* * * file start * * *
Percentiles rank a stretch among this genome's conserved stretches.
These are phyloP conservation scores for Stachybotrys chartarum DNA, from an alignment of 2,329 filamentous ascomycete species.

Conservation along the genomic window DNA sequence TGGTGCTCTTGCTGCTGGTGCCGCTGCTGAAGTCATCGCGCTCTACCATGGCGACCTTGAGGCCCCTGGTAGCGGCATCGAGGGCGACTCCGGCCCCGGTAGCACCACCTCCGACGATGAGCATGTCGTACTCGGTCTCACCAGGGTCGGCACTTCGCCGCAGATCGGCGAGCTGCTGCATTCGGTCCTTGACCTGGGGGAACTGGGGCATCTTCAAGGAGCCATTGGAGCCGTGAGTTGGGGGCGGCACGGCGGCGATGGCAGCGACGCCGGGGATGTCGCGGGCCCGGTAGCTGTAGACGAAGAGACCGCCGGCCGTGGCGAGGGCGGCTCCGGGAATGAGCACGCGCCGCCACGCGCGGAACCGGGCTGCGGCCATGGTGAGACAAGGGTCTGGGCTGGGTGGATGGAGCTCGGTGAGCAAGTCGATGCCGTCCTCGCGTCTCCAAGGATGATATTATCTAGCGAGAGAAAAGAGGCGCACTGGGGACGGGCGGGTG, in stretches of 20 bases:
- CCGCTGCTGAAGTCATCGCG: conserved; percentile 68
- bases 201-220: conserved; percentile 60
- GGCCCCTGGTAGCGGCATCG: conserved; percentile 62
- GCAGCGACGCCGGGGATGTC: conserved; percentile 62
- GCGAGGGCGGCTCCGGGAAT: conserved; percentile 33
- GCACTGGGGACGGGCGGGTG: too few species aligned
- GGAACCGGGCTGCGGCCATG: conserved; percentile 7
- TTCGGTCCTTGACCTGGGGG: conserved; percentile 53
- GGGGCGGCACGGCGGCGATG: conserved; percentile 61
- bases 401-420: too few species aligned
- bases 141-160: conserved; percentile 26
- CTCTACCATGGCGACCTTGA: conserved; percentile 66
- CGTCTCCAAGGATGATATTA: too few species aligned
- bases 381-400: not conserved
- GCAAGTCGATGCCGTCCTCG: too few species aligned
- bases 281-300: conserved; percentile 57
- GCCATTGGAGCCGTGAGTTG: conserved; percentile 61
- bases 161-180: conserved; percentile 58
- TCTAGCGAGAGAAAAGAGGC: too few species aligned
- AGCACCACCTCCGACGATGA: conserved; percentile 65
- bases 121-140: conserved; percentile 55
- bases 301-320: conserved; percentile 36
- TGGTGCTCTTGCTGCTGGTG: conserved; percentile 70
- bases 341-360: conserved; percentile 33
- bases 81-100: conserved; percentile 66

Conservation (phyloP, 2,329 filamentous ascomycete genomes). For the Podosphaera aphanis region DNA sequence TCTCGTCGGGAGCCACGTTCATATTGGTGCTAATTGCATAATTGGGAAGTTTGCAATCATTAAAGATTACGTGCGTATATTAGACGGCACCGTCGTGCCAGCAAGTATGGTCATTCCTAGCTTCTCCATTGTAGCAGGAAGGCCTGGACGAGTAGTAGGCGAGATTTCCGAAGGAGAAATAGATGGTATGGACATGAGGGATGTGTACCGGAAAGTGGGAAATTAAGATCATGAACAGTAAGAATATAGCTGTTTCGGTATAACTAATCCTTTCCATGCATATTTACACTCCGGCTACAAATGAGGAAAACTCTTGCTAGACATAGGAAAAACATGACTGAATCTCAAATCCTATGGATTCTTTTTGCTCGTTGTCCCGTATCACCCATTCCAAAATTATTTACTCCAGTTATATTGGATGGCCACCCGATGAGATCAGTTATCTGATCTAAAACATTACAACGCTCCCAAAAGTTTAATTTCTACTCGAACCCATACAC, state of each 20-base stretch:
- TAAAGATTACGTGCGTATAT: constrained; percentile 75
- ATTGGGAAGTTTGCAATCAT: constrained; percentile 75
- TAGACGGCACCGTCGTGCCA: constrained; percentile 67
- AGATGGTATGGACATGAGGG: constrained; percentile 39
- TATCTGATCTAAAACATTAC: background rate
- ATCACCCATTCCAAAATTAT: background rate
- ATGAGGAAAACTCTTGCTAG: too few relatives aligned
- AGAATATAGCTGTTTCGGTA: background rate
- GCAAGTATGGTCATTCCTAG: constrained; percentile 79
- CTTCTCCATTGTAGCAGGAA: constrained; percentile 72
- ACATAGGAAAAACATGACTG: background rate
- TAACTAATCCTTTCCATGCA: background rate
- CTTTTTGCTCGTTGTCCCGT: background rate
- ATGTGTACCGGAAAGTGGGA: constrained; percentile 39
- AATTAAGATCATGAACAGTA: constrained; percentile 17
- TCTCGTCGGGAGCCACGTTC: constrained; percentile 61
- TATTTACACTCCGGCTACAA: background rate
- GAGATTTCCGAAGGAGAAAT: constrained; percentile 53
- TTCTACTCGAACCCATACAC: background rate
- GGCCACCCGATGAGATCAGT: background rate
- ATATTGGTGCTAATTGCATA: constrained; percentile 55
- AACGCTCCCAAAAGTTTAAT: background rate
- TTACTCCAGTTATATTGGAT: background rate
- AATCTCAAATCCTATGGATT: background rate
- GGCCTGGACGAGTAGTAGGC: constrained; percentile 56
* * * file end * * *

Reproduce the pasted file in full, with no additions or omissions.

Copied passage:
Percentiles rank a stretch among this genome's conserved stretches.
These are phyloP conservation scores for Stachybotrys chartarum DNA, from an alignment of 2,329 filamentous ascomycete species.

Conservation along the genomic window DNA sequence TGGTGCTCTTGCTGCTGGTGCCGCTGCTGAAGTCATCGCGCTCTACCATGGCGACCTTGAGGCCCCTGGTAGCGGCATCGAGGGCGACTCCGGCCCCGGTAGCACCACCTCCGACGATGAGCATGTCGTACTCGGTCTCACCAGGGTCGGCACTTCGCCGCAGATCGGCGAGCTGCTGCATTCGGTCCTTGACCTGGGGGAACTGGGGCATCTTCAAGGAGCCATTGGAGCCGTGAGTTGGGGGCGGCACGGCGGCGATGGCAGCGACGCCGGGGATGTCGCGGGCCCGGTAGCTGTAGACGAAGAGACCGCCGGCCGTGGCGAGGGCGGCTCCGGGAATGAGCACGCGCCGCCACGCGCGGAACCGGGCTGCGGCCATGGTGAGACAAGGGTCTGGGCTGGGTGGATGGAGCTCGGTGAGCAAGTCGATGCCGTCCTCGCGTCTCCAAGGATGATATTATCTAGCGAGAGAAAAGAGGCGCACTGGGGACGGGCGGGTG, in stretches of 20 bases:
- CCGCTGCTGAAGTCATCGCG: conserved; percentile 68
- bases 201-220: conserved; percentile 60
- GGCCCCTGGTAGCGGCATCG: conserved; percentile 62
- GCAGCGACGCCGGGGATGTC: conserved; percentile 62
- GCGAGGGCGGCTCCGGGAAT: conserved; percentile 33
- GCACTGGGGACGGGCGGGTG: too few species aligned
- GGAACCGGGCTGCGGCCATG: conserved; percentile 7
- TTCGGTCCTTGACCTGGGGG: conserved; percentile 53
- GGGGCGGCACGGCGGCGATG: conserved; percentile 61
- bases 401-420: too few species aligned
- bases 141-160: conserved; percentile 26
- CTCTACCATGGCGACCTTGA: conserved; percentile 66
- CGTCTCCAAGGATGATATTA: too few species aligned
- bases 381-400: not conserved
- GCAAGTCGATGCCGTCCTCG: too few species aligned
- bases 281-300: conserved; percentile 57
- GCCATTGGAGCCGTGAGTTG: conserved; percentile 61
- bases 161-180: conserved; percentile 58
- TCTAGCGAGAGAAAAGAGGC: too few species aligned
- AGCACCACCTCCGACGATGA: conserved; percentile 65
- bases 121-140: conserved; percentile 55
- bases 301-320: conserved; percentile 36
- TGGTGCTCTTGCTGCTGGTG: conserved; percentile 70
- bases 341-360: conserved; percentile 33
- bases 81-100: conserved; percentile 66

Conservation (phyloP, 2,329 filamentous ascomycete genomes). For the Podosphaera aphanis region DNA sequence TCTCGTCGGGAGCCACGTTCATATTGGTGCTAATTGCATAATTGGGAAGTTTGCAATCATTAAAGATTACGTGCGTATATTAGACGGCACCGTCGTGCCAGCAAGTATGGTCATTCCTAGCTTCTCCATTGTAGCAGGAAGGCCTGGACGAGTAGTAGGCGAGATTTCCGAAGGAGAAATAGATGGTATGGACATGAGGGATGTGTACCGGAAAGTGGGAAATTAAGATCATGAACAGTAAGAATATAGCTGTTTCGGTATAACTAATCCTTTCCATGCATATTTACACTCCGGCTACAAATGAGGAAAACTCTTGCTAGACATAGGAAAAACATGACTGAATCTCAAATCCTATGGATTCTTTTTGCTCGTTGTCCCGTATCACCCATTCCAAAATTATTTACTCCAGTTATATTGGATGGCCACCCGATGAGATCAGTTATCTGATCTAAAACATTACAACGCTCCCAAAAGTTTAATTTCTACTCGAACCCATACAC, state of each 20-base stretch:
- TAAAGATTACGTGCGTATAT: constrained; percentile 75
- ATTGGGAAGTTTGCAATCAT: constrained; percentile 75
- TAGACGGCACCGTCGTGCCA: constrained; percentile 67
- AGATGGTATGGACATGAGGG: constrained; percentile 39
- TATCTGATCTAAAACATTAC: background rate
- ATCACCCATTCCAAAATTAT: background rate
- ATGAGGAAAACTCTTGCTAG: too few relatives aligned
- AGAATATAGCTGTTTCGGTA: background rate
- GCAAGTATGGTCATTCCTAG: constrained; percentile 79
- CTTCTCCATTGTAGCAGGAA: constrained; percentile 72
- ACATAGGAAAAACATGACTG: background rate
- TAACTAATCCTTTCCATGCA: background rate
- CTTTTTGCTCGTTGTCCCGT: background rate
- ATGTGTACCGGAAAGTGGGA: constrained; percentile 39
- AATTAAGATCATGAACAGTA: constrained; percentile 17
- TCTCGTCGGGAGCCACGTTC: constrained; percentile 61
- TATTTACACTCCGGCTACAA: background rate
- GAGATTTCCGAAGGAGAAAT: constrained; percentile 53
- TTCTACTCGAACCCATACAC: background rate
- GGCCACCCGATGAGATCAGT: background rate
- ATATTGGTGCTAATTGCATA: constrained; percentile 55
- AACGCTCCCAAAAGTTTAAT: background rate
- TTACTCCAGTTATATTGGAT: background rate
- AATCTCAAATCCTATGGATT: background rate
- GGCCTGGACGAGTAGTAGGC: constrained; percentile 56